Integrating Coaching in Your Classroom for Better Learning Outcomes 

 2 March 2023

By  Karen Cruise

For teachers, it can be challenging to see potential in students when they can’t realise it themselves.

Positive learning isn’t just about what they study but building their confidence and creating an inclusive learning environment where their potential is nurtured and celebrated.

For the best learning experience, students need to feel safe, comfortable, happy and receptive to learning.

Creating this positive learning environment is much easier when adopting a coaching approach.

So as a teacher, what can you do to get more out of your students?

Three Ways to Integrate Coaching in Your Classroom

1.     Help students set self-defined goals

Many teachers will begin a class with a learning goal. However, this goal isn’t defined by the students.

Creating long and short-term goals for your class can help students feel like they’re in control of their learning and motivation.

In addition, it is a great way to recognise and celebrate progress. Students may set longer-term goals at the start of the term or the academic year.

Short-term goals may be for individual lessons, weeks or months.

Ask questions such as;

  • What would you like to accomplish this year/term/lesson?
  • What are the good, better and best improvements you could make this term?
  • What difference would it make to you if you accomplished this goal?
  • What can you do to help you achieve this goal?

2.     Facilitate peer coaching

Building empathy and support between students can help foster a great learning environment and vital lifelong soft skills.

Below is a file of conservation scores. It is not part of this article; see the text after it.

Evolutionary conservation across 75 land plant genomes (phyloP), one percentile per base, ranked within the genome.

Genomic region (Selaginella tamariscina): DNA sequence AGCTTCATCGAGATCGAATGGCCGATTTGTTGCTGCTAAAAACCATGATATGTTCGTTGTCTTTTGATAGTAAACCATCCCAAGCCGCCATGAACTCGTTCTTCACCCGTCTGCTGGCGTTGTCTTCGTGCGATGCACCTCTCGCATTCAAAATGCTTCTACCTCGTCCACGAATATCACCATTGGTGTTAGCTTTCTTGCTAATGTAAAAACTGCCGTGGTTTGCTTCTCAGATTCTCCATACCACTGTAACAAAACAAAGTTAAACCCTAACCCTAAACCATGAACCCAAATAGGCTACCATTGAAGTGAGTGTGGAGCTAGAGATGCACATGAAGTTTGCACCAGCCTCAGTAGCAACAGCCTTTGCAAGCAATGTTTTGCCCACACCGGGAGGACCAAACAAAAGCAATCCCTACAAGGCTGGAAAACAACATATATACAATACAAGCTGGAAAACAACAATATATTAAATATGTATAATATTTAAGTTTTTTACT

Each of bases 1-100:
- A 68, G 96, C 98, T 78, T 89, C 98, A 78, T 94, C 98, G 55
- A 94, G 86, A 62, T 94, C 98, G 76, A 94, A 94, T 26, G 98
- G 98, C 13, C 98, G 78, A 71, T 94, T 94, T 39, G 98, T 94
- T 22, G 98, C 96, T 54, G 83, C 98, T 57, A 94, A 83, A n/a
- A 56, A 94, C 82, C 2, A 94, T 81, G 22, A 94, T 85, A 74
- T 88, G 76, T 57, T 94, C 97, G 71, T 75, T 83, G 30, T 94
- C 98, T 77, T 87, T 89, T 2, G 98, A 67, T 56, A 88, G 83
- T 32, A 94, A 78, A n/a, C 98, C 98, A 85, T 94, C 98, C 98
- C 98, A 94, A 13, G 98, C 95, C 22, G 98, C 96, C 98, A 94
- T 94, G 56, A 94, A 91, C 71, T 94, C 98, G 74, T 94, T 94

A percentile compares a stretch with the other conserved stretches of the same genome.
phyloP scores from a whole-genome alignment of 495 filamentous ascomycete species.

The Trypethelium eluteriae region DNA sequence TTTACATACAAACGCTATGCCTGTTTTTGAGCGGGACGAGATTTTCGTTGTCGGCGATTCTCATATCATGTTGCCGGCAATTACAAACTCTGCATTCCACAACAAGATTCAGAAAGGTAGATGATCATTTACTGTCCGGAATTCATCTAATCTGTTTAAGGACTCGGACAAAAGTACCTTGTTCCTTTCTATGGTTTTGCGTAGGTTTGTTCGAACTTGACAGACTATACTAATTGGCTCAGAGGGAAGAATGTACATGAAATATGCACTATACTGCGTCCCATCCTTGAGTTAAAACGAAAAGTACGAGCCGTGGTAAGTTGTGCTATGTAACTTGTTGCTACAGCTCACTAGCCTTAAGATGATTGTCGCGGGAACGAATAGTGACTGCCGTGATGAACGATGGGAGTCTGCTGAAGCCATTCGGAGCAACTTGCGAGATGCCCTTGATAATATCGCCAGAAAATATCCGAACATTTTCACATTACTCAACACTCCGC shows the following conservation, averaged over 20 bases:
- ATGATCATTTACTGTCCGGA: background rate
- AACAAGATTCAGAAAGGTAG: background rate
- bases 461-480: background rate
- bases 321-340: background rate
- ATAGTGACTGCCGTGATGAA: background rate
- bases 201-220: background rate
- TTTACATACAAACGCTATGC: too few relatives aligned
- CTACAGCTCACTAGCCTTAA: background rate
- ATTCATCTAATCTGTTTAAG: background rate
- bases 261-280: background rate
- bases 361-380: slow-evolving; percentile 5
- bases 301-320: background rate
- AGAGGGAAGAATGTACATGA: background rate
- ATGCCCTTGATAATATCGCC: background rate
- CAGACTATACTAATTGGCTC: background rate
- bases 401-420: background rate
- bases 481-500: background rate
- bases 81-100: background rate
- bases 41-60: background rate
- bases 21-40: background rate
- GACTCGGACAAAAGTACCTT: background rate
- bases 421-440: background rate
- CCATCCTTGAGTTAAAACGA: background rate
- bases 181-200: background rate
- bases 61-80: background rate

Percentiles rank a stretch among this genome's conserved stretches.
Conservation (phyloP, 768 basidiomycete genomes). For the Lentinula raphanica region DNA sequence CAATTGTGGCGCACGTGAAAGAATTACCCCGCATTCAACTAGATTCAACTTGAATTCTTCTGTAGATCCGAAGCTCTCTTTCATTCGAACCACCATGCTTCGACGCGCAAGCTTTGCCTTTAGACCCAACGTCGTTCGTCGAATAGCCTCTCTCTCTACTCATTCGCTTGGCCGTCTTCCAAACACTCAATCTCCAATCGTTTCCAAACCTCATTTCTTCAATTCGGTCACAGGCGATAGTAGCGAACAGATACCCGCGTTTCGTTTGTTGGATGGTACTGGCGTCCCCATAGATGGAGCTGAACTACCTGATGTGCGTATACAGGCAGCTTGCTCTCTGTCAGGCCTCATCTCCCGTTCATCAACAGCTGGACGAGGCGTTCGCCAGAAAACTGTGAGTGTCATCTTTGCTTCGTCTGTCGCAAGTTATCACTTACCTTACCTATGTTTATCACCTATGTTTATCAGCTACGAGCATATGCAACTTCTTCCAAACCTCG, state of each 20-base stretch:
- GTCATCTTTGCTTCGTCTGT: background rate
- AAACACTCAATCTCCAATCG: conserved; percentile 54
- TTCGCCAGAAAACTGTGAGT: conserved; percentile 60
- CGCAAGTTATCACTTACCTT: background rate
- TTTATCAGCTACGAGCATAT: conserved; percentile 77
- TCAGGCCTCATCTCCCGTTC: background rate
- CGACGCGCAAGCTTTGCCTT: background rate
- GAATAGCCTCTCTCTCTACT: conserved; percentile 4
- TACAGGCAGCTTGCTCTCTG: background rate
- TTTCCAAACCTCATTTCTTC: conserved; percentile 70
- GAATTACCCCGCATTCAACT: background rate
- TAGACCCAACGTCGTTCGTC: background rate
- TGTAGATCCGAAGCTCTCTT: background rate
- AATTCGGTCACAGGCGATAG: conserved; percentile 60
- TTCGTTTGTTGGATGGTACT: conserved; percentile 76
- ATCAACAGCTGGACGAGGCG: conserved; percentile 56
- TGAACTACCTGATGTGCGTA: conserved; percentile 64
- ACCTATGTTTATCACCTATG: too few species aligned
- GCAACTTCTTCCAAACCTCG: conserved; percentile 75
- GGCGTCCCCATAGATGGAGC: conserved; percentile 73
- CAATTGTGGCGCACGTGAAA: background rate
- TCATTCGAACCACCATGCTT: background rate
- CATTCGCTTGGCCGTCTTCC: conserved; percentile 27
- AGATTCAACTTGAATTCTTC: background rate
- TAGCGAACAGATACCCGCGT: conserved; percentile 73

To do this, it is important to lay the groundwork.

This means helping children to learn more about active listening (so the other person feels heard), non-judgemental responding (understanding that everyone is different) and asking open questions (to help people come up with their own solutions).

In class, a ten-minute peer coaching discussion for a subject could be:

  • What’s gone really well for you this week?
  • What’s been the biggest challenge for you in this lesson?
  • What advice would you give to someone in the same position as you?

Letting students discuss this in pairs can give them a place to be heard and a safe environment in which to share.

3.     Feedback and self-reflection

Feedback can be vital to help students understand their strengths, progress and areas of development too.

Therefore, cultivating a culture where feedback is welcomed rather than feared is important in a positive learning environment.

As well as teacher and peer feedback, self-reflection can also be a valuable skill for students to learn.

Encouraging students to keep a journal throughout the academic year can help them to evaluate their progress.

Also, at the end of each class, you may encourage self-reflection by asking reflective questions.

This could be:

  • What did you learn today?
  • What would you have liked to have done differently?
  • Which of your strengths helped you with this work?

Each of these three activities does not need a huge amount of time.

We know that lesson time is limited! But, carving out 5-10 minutes and integrating these techniques regularly throughout your classes can help to foster a coaching environment for your student.

Why Is This Important For Your Classroom?

Creating a more open culture for communication makes it easier for students to reach out if they’re struggling with a topic or ask their peers for help.

They can also help children build their growth mindset, confidence and self-awareness, making all the difference in their studies and their future.

If you’re looking for more support using coaching in your classroom or think 1:1 coaching would benefit your students, reach out to head coach Karen for a no-obligation chat on how coaching can support your classroom.

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Karen Cruise - The Young People's Life Coach

Karen isn’t only an experienced, accredited coach, she’s also a hard-working mum with many years of employment in the corporate world, the last 10 at a very senior level.

She’s been described as dynamic, intuitive, unstoppable when it comes to helping young people live their best lives.

You’d be hard-pressed to find to a CEO more committed to helping your child succeed.

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